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How Your Oral Health Affects Your Overall Health

oral hygiene and general health

Protecting Your Pearly Whites 

Brushing your teeth correctly is an instrumental part of your oral health. Proper care can help prevent tooth decay, cavities, yellowing, gingivitis (early-stage gum disease) and more. Ensure you are brushing your teeth correctly and protecting your pearly whites by using the following steps.

  1. Gently brush the outer surfaces of your upper teeth with soft, short strokes. Repeat this action on your lower teeth.
  2. Gently brush the inner surfaces of you upper teeth with soft, short strokes. Repeat this action on your lower teeth.
  3. Pay special attention to your gum line, harder-to-reach back teeth and any areas where you’ve had tooth decay in the past.
  4. Gently brush your tongue to remove bacteria and prevent bad breath.

Most dentists recommend brushing your teeth for a total of two minutes each time you brush, and, as always, remember to floss! 

Proper brushing, flossing and regular visits to your dentist are important to protect your teeth from general decay and staining over time. However, maintaining proper oral hygiene affects far more than your pearly whites — good oral hygiene can also help protect your gum health and even your overall health.

How Good Oral Hygiene Practices Protect Your Gums

Taking proper care of your teeth helps prevent bacteria from building up in your mouth. Bacteria buildup on your teeth can make your gums prone to serious infection. Such infection can lead to inflammation of the gums and, if not treated correctly, can cause severe periodontal (gum) disease.

More About Periodontal Disease

The root cause of periodontal disease is plaque buildup around the teeth that gradually spreads under the gum line. Periodontal disease ranges from early-stage gingivitis, which is characterized by gum inflammation, to advanced-stage periodontitis, which often occurs when gingivitis is left untreated.

Advanced periodontal disease, or periodontitis, causes the inner layer of the gum and bone to pull away from the teeth, creating small pockets. These pockets can become infected with collected debris and encourage plaque to settle in and grow beneath the gum line. As it progresses, periodontal disease damages the supporting tissue around the tooth, which can lead to loose teeth that eventually fall out. Furthermore, certain chemicals released by the body’s own immune system actually accelerate this process.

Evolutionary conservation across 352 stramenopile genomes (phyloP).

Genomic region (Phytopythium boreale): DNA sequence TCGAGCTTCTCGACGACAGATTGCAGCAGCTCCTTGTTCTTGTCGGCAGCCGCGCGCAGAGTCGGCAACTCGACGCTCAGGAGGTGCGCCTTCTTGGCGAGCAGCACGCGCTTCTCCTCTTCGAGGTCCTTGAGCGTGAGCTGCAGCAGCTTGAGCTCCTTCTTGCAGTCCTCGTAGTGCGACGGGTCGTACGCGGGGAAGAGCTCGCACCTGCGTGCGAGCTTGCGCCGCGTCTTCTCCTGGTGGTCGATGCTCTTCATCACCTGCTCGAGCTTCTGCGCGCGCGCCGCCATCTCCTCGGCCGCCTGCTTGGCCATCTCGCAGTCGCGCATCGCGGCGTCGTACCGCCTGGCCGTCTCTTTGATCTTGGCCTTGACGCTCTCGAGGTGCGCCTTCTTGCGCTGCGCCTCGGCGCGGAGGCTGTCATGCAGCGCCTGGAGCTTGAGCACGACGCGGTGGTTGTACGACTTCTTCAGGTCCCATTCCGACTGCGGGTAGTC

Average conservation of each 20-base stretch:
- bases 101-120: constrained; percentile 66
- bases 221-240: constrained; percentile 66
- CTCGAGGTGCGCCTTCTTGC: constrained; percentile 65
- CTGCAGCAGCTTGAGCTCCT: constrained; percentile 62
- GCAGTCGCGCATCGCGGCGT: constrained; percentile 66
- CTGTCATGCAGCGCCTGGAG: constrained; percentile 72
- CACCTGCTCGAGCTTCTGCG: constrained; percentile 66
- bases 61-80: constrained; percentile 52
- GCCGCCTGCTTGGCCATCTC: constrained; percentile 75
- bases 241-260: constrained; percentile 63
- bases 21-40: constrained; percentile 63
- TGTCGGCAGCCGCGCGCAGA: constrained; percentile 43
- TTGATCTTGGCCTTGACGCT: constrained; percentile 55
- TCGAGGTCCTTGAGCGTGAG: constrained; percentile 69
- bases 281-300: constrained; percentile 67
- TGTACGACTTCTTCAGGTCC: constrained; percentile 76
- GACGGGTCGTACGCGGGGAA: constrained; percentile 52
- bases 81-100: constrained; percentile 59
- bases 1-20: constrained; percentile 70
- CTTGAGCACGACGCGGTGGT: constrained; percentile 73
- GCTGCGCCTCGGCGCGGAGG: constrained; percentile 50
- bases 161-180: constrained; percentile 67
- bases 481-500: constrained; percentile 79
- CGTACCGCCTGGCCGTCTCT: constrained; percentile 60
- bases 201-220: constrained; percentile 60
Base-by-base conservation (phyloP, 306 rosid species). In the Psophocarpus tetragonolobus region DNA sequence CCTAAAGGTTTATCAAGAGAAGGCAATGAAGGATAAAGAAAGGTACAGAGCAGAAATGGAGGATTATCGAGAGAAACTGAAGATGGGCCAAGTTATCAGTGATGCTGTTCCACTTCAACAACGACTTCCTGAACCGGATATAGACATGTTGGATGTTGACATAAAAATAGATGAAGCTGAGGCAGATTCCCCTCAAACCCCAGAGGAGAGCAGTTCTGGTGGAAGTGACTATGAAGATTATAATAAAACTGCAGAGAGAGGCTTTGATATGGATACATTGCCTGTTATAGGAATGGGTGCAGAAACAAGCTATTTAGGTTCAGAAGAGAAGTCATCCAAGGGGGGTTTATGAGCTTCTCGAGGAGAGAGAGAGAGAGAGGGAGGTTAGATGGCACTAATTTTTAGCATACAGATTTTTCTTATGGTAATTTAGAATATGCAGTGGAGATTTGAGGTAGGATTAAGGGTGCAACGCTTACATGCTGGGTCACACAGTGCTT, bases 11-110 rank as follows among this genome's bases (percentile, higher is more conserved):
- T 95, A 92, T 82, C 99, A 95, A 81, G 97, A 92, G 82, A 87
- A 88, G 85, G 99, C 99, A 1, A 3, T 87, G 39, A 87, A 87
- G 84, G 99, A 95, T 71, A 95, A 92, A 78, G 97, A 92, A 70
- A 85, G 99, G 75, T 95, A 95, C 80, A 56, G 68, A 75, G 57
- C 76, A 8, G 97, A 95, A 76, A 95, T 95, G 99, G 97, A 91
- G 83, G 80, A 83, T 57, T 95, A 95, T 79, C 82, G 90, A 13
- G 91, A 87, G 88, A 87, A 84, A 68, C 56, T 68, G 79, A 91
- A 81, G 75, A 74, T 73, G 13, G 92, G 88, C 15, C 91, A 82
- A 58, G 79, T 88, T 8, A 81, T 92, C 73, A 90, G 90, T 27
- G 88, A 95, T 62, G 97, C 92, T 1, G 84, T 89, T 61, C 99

Why Does it Matter?

Periodontal disease doesn’t just affect your teeth. If left untreated, oral bacteria can enter the blood stream and cause serious harm to your general health. These bacteria, along with certain chemicals released by the immune system in an attempt to fight off infection, circulate through the blood stream and can cause conditions including heart disease, stroke and diabetes.

In fact, up to 91 percent of patients with heart disease have been shown to also have periodontitis. Gum inflammation can cause inflammation of the blood vessels as well. This restricts blood flowing through the heart and the rest of the body, which raises blood pressure and often causes heart disease.

Periodontitis and oral inflammation have also been shown to weaken the body’s natural ability to control blood sugar. For people with diabetes, this greatly complicates management of the condition.  Inflammation impairs the body’s ability to utilize insulin, the hormone that converts sugar into energy. Thankfully, managing one condition can help bring the other under control.

Want to Know More?

If you have any further questions regarding how to maintain proper oral hygiene, contact us to schedule an appointment today.

Our staff of dental professionals are dedicated to helping you achieve your dental wellness objectives. Thank you for subscribing to our dental wellness newsletter.

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